Rajeev Persaud (he series), MTS ’24

As both a practicing Hindu and a student, I believe divinity school will provide an opportunity to approach religious studies both as an academic and as a practitioner. HDS is also uniquely non-sectarian, offering a rich divinity school experience tailored to Hinduism unlike many other places. At HDS, I am excited to focus on Hindu studies, specifically aiming to uncover foundations for anti-caste ideology within Hindu scriptures, though I am equally looking forward to new experiences in the Boston area – it’ll be an interesting transition from Toronto! This summer, I’ve been making the most of my time in my home city with my friends and family, while also doing research for the McMaster Centre for Buddhist Studies. I hope to pursue a career in law after my time at HDS, but I’m open to any avenues Harvard may take me down!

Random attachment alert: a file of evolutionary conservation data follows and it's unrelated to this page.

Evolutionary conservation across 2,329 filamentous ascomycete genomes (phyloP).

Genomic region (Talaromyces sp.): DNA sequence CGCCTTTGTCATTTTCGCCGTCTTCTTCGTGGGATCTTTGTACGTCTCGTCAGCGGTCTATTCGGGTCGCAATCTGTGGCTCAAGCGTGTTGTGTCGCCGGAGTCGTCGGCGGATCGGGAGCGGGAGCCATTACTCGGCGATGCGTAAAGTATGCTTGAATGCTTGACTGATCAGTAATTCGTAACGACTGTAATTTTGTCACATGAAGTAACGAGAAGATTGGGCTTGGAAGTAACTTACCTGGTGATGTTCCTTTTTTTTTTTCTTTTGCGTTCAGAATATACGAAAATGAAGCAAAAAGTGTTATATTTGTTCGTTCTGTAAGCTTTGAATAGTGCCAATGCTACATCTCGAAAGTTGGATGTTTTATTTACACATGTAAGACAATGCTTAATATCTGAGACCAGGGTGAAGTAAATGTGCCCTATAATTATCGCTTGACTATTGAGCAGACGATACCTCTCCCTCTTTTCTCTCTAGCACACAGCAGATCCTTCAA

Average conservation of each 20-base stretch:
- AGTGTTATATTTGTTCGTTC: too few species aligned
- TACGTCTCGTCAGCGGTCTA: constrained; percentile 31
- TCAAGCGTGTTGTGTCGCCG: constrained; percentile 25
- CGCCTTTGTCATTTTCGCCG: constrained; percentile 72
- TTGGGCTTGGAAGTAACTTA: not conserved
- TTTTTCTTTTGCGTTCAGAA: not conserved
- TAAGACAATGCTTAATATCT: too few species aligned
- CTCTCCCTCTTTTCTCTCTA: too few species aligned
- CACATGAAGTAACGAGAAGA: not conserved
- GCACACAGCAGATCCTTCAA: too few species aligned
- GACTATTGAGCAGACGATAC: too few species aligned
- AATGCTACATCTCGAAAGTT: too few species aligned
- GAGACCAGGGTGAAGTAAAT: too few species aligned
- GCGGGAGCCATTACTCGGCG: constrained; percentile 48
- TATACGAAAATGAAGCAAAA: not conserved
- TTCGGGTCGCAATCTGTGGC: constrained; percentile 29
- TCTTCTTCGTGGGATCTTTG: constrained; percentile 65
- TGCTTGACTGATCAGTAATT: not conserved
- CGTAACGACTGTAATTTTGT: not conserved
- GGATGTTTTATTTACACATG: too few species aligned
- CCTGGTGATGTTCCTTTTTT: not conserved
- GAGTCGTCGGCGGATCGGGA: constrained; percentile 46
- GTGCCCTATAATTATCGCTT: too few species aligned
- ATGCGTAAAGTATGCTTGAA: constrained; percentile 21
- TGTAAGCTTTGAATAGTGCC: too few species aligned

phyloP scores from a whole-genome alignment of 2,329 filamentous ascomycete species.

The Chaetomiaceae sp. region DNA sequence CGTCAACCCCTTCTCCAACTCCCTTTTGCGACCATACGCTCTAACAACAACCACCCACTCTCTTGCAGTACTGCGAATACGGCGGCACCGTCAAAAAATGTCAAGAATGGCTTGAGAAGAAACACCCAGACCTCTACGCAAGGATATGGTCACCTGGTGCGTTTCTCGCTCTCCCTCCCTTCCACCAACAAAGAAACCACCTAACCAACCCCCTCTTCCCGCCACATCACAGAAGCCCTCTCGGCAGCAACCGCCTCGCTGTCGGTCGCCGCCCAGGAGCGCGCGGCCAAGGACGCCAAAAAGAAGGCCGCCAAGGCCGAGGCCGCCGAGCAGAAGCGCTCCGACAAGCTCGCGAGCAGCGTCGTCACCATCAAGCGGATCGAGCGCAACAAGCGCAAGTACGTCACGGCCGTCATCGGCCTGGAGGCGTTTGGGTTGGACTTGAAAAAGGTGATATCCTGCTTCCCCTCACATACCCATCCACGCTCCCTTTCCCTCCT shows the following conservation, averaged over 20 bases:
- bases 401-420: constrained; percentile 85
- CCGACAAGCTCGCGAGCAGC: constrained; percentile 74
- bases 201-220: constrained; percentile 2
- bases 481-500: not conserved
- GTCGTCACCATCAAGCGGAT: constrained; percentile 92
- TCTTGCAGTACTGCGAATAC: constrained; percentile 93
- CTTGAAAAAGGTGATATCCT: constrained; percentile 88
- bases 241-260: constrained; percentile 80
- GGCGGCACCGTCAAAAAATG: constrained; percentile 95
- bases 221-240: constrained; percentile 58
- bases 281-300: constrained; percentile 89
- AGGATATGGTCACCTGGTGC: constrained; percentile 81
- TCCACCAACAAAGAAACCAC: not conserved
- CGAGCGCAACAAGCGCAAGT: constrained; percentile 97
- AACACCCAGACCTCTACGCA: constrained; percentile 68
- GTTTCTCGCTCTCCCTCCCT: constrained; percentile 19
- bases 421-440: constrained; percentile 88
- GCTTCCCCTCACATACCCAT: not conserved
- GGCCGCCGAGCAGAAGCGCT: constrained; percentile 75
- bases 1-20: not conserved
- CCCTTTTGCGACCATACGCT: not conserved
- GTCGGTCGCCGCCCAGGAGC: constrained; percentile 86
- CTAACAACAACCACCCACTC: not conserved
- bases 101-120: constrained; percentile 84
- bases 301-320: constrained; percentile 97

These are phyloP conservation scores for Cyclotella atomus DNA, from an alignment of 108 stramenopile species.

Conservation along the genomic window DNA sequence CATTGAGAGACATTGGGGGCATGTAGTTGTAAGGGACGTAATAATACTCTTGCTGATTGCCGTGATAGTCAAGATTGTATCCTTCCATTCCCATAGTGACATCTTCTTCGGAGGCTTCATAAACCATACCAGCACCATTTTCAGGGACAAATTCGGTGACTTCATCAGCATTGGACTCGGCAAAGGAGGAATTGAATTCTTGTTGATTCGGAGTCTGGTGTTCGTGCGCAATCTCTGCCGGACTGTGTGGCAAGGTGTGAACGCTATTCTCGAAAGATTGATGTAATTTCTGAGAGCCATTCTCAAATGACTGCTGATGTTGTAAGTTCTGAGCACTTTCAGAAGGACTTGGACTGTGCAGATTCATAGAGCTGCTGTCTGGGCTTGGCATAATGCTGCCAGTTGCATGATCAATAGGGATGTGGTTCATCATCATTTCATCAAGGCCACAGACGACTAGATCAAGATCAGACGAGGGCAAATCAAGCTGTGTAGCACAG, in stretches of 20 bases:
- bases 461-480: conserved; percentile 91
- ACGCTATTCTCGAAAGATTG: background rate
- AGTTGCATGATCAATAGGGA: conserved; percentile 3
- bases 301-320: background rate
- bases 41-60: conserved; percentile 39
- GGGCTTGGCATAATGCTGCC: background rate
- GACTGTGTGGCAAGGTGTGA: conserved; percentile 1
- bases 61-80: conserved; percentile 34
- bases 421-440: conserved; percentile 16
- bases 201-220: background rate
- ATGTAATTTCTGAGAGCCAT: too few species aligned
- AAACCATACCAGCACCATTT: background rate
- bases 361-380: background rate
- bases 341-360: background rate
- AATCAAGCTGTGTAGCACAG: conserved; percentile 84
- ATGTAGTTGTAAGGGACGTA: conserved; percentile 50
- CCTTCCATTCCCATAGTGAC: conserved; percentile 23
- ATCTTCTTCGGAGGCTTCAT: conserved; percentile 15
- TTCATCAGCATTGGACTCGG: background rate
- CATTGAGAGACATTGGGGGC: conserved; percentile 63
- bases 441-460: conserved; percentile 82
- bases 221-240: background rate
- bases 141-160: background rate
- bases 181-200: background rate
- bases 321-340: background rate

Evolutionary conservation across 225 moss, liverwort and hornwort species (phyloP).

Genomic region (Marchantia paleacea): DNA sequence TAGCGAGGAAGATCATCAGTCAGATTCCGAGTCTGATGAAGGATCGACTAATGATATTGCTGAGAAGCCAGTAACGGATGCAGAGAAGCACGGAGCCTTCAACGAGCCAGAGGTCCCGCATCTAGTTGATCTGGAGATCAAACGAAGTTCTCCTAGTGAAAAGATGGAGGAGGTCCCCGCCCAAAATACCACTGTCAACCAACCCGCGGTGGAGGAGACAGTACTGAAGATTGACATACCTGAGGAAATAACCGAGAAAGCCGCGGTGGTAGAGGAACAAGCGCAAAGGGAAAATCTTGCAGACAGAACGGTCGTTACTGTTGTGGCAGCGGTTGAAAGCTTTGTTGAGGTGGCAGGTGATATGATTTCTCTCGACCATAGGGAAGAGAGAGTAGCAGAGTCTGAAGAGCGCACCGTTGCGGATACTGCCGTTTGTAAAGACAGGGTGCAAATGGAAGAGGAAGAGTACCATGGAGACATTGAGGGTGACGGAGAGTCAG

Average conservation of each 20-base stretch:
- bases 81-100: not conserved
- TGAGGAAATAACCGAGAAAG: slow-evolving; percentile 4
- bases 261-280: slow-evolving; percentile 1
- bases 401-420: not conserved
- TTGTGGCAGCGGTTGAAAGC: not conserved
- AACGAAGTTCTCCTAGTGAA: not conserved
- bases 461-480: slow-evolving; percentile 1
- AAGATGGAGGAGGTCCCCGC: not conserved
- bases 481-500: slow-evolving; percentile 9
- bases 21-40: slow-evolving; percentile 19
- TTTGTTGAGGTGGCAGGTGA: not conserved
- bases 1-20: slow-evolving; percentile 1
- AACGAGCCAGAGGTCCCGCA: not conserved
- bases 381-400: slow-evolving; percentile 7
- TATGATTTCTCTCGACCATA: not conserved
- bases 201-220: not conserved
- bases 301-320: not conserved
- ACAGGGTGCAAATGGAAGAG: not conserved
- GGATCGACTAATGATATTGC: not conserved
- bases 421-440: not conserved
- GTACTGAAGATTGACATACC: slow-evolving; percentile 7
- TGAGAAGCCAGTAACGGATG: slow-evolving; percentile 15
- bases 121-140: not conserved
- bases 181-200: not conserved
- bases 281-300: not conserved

We hope you enjoyed this peek into our incoming class! If you are interested in learning more about attending HDS or would like to speak with a current HDS student about their student experience, email us at admissions@hds.harvard.edu or ask_students@hds.harvard.edu, respectively.